One should always abide firmly to the laws of the land (says the ESTJ in me). On the road, stay explicitly within your lane. Adhere strictly to speed limits, and under no circumstance should one race pass a gridlock of snail-paced cars in the opposite lane, accelerator fully engaged… unless you are chasing after scones.
The Lord’s Cafe
Like, say, the glowing figures on the Waze app indicate an ETA of 1755, and the rumoured closing time of The Lord’s Cafe at Tanah Rata is 1800 (different sources state different timings)- desperate times call for desperate measures; although we can neither confirm nor deny any assumption you may have chalk up.
Maybe it was the cool breeze wafting through the open windows, perhaps the adrenaline of the drive, or the crushing hunger, but the cream (RM2.80) and strawberry (RM3) scones were scrumptious. The slightly lengthy wait wasn’t pleasant, but the workers were friendly (entertained my request for extra butter). The negative Facebook reviews seem unwarranted.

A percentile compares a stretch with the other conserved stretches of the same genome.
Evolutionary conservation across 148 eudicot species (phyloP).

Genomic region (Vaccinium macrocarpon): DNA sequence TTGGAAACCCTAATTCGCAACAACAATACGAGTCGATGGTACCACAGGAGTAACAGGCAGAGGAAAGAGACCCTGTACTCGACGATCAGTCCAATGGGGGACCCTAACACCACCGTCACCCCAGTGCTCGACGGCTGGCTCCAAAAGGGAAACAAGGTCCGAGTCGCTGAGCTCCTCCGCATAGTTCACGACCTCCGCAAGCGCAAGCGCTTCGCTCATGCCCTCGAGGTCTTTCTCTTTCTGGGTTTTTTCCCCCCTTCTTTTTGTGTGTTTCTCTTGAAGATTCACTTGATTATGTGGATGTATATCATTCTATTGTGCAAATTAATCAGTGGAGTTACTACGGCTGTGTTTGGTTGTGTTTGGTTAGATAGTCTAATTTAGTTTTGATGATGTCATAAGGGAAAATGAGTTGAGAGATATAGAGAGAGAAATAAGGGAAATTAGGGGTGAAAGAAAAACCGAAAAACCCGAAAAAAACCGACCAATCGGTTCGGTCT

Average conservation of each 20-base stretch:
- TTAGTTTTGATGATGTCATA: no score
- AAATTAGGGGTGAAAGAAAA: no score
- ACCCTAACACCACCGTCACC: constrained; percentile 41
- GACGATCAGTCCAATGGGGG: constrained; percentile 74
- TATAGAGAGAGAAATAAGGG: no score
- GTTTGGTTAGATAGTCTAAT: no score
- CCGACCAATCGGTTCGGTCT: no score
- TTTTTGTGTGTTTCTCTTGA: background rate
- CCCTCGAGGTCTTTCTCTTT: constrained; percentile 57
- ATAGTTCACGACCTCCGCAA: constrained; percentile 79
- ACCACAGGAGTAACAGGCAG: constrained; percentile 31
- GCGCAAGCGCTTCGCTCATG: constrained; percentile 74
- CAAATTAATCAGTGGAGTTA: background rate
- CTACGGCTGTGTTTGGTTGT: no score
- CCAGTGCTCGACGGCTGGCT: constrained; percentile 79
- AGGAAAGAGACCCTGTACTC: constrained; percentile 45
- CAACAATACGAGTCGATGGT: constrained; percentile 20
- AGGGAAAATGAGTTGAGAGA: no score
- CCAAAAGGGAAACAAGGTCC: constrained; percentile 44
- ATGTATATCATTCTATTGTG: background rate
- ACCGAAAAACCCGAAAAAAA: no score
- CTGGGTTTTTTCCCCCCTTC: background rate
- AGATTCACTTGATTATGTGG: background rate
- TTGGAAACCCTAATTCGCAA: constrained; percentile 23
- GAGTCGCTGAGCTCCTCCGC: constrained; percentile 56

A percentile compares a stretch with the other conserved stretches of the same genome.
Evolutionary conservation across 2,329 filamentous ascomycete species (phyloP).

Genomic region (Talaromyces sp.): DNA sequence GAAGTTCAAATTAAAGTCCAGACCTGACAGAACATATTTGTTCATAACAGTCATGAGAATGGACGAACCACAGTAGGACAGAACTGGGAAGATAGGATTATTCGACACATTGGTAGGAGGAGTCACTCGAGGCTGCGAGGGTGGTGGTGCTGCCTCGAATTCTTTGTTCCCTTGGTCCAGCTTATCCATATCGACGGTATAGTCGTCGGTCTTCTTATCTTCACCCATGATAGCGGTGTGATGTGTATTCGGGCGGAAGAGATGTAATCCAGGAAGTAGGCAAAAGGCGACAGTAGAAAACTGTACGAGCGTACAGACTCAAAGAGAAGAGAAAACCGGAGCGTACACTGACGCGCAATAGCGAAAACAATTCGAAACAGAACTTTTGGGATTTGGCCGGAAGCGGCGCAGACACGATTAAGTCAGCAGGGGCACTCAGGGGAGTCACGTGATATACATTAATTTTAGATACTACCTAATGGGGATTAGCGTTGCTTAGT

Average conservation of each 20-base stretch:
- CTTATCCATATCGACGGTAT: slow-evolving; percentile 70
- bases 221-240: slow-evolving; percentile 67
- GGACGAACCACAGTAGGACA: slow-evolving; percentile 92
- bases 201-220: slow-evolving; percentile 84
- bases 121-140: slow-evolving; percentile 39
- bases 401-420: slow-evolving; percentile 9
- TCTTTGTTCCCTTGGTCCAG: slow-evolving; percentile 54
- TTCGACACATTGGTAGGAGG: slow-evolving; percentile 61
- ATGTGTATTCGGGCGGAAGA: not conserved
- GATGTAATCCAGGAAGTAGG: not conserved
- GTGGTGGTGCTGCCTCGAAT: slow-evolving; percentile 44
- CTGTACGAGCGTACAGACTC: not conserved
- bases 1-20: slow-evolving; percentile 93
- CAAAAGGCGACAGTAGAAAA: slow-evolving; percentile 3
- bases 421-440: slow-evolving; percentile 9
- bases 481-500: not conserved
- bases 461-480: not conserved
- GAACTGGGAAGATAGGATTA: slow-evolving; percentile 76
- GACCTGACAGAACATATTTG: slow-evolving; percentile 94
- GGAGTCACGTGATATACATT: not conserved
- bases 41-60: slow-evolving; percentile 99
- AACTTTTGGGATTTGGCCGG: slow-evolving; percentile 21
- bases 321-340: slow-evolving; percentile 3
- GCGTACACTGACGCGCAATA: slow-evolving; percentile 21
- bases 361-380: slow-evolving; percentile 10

On its own, the scones were ordinary, but when paired with cream, strawberry jam and butter? Heaven-licious. The chocolate cake is the foolproof consolidation and application of the cocoa plant- moist and generously chocolate. I thank God for friends with small stomachs, because save a couple of tiny bites, the cake was all mine *evil laugh*.
Chasing Waterfalls At Parit Falls
We wanna visit a waterfall! Feel the spray on our faces, hear the splashing aqua, smell the inodorous scent of Adam’s ale. So we hustle to Parit Falls and even manage a couple of shots at the wooden sign board before the entrance.